Toms River officials have grudgingly settled a lawsuit brought by an affordable housing advocacy group that will result in the township having to provide 1,285 additional units of affordable housing by 2025.
The settlement was announced in a statement issued by the township Friday afternoon, in which officials excoriated Trenton for “punishing” suburban communities by forcing the affordable housing mandate.
“The state’s misguided affordable housing policy has led to excessive development, which results in higher property taxes, infringement upon local control, overcrowded local schools and overstressed municipal services,” the statement said.
Culminating a protracted legal battle with state housing advocates – namely, the Fair Share Housing Center – township officials announced they were being mandated to provide 1,285 so-called “affordable housing” units between now and 2025. Initially, the housing group called for Toms River to build as many as 2,400 units.
“The positive news is that most of these units have already been approved or are presently under construction, which means new construction impact will be minimal to residents,” the statement said.
“Despite 50 percent of our residents commuting outside the county for work, no convenient rail service and not a single four-lane state highway serving our community, Toms River gets assessed with the fourth highest ‘affordable’ housing obligation in the state,” lamented Councilman Maurice “Mo” Hill. “We have always recommended a commonsense approach to the location of affordable housing where the jobs are located and where there is sufficient transportation infrastructure to support the increased growth and development of the affordable units.”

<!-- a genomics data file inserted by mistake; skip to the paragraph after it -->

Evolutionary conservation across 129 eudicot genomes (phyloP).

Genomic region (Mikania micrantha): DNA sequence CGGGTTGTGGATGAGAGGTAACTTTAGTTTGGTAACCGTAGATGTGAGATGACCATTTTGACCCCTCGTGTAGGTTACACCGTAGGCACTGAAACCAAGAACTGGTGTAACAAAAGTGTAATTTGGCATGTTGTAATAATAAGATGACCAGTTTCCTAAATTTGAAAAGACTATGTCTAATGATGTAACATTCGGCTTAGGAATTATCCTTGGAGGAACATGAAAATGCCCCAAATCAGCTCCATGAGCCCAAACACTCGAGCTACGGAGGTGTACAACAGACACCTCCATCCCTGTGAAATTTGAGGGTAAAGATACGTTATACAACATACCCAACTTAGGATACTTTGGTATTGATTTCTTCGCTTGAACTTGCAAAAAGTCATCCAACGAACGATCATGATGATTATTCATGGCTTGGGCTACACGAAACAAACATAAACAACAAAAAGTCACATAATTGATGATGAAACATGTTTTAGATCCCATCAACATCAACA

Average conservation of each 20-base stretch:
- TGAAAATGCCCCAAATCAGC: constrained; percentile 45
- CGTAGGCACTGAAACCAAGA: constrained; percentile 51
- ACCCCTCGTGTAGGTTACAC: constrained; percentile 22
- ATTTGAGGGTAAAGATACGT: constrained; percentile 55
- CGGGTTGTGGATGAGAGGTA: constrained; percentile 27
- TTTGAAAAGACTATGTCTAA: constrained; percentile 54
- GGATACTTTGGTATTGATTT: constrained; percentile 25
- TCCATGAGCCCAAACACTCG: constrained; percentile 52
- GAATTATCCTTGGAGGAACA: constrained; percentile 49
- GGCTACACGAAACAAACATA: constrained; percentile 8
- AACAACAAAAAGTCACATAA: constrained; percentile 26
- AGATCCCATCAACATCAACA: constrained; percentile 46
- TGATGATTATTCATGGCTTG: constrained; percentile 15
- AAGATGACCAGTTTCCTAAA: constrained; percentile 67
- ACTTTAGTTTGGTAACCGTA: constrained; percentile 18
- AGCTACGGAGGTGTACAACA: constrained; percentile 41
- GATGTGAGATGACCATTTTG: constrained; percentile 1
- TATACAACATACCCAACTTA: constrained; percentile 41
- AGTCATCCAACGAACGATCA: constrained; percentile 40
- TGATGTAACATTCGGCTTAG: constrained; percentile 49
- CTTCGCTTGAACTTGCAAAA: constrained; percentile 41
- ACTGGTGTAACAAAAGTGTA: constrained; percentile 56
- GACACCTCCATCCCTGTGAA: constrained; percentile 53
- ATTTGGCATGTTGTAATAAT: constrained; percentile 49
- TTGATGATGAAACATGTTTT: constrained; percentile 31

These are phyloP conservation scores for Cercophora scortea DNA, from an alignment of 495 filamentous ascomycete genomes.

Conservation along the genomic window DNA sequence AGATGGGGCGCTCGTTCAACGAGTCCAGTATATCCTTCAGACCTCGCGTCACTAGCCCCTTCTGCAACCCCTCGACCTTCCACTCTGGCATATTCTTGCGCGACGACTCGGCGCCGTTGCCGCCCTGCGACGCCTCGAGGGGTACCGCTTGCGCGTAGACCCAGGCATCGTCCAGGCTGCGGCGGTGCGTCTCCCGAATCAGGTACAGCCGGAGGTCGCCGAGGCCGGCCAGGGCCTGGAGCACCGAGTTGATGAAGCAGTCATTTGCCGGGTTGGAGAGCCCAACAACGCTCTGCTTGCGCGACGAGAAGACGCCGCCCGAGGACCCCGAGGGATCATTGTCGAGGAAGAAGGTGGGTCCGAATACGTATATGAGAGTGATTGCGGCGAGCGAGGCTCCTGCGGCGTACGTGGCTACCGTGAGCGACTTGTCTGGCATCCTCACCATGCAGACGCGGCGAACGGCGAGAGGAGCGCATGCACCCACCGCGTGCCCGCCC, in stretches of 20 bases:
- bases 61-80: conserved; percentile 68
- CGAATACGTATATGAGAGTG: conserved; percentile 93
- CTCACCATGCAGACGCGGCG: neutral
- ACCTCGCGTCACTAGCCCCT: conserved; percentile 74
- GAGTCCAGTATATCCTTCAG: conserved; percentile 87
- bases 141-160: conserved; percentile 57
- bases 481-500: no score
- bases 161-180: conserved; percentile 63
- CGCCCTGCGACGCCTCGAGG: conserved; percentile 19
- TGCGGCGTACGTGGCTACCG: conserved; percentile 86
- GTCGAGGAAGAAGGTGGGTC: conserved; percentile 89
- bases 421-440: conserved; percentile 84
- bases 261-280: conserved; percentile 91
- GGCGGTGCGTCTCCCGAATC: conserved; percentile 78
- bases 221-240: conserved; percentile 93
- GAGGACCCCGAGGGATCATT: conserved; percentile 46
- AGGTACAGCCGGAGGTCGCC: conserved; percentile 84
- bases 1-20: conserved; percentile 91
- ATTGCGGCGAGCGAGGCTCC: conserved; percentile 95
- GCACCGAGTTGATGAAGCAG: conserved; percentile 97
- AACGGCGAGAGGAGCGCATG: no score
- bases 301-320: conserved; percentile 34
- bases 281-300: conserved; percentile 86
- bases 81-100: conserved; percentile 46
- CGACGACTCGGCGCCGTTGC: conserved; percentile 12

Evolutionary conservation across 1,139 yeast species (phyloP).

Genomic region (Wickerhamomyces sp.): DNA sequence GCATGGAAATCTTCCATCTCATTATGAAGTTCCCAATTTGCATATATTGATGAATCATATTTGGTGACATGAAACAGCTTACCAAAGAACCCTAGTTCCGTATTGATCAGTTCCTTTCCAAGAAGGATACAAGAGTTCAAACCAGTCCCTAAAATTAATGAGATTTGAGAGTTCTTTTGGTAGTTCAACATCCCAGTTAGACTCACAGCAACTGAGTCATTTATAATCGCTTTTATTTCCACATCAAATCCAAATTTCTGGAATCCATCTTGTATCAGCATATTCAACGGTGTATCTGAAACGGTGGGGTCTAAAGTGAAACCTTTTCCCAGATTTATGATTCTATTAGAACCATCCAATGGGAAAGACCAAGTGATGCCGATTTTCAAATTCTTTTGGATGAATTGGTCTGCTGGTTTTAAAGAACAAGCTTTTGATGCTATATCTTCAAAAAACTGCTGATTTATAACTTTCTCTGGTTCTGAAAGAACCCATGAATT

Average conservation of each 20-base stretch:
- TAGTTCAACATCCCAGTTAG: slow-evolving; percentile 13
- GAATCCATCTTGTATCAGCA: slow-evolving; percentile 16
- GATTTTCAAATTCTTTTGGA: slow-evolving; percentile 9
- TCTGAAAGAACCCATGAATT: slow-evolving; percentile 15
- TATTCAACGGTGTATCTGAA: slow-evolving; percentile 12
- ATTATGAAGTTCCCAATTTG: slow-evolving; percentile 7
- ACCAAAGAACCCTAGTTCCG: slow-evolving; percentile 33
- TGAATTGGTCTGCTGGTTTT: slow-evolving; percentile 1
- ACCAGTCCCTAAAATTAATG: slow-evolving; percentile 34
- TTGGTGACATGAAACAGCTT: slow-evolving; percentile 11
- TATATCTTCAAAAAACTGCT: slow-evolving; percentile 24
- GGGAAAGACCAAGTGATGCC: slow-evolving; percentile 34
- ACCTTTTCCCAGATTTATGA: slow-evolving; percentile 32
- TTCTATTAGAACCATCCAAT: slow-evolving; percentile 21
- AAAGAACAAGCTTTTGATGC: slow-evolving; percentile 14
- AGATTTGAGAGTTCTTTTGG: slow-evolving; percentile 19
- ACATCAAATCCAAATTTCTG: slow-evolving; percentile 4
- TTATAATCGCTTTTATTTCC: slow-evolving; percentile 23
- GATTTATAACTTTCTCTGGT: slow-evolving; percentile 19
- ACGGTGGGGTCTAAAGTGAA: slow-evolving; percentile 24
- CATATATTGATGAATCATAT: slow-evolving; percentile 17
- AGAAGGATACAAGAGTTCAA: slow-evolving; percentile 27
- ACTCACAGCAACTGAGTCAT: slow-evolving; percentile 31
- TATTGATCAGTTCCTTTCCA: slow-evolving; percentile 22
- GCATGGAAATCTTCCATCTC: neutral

The obligation for New Jersey towns to provide housing units designated as affordable – meaning they will be purchased at below-market prices or rented to low-income tenants – stems from the so-called Mount Laurel ruling, under which the state Supreme Court ruled towns cannot use zoning to block low-income residents from living in a particular community. Ever since, municipalities, lower courts and the Fair Share Housing Center have fought and litigated over how many units of affordable housing each town is required to provide. Proponents say the affordable housing rulings help make the state livable for low-income residents. Towns have generally fought the obligations.
“The state’s misguided affordable housing policy has led to excessive development, which results in higher property taxes, infringement upon local control, overcrowded local schools and overstressed municipal services,” Toms River’s statement said.
The settlement will set Toms River’s future quota and help hold back so-called “builder’s remedy” lawsuits, in which real estate developers can sue the township to build units regardless of density and other regulations, in order to fill the quota.
“This is Trenton-style liberal social engineering at its worst and it threatens the quality of life in our town,” said Councilman Brian Kubiel. “We’ve worked very hard to provide sufficient affordable housing for residents – especially seniors and the disabled – but it’s never enough for our out-of-control liberal judges and big-city politicians.”
The statement said Toms River already provides 1,700 units of affordable housing under previous mandates.
Councilman Kevin Geoghegan, in the statement, voiced his ire toward the state Supreme Court.
“While the liberal politicians in Trenton are bad, it’s the State Supreme Court that has really done the most damage to our state long-term,” he said. “From the school funding formula to affordable housing, the NJ Supreme Court has punished suburban taxpayers in our state for decades. I am proud of our efforts as a local governing body to fight them and defend our quality of life as best we can, but it always feels like pushing a boulder up the hill in New Jersey.”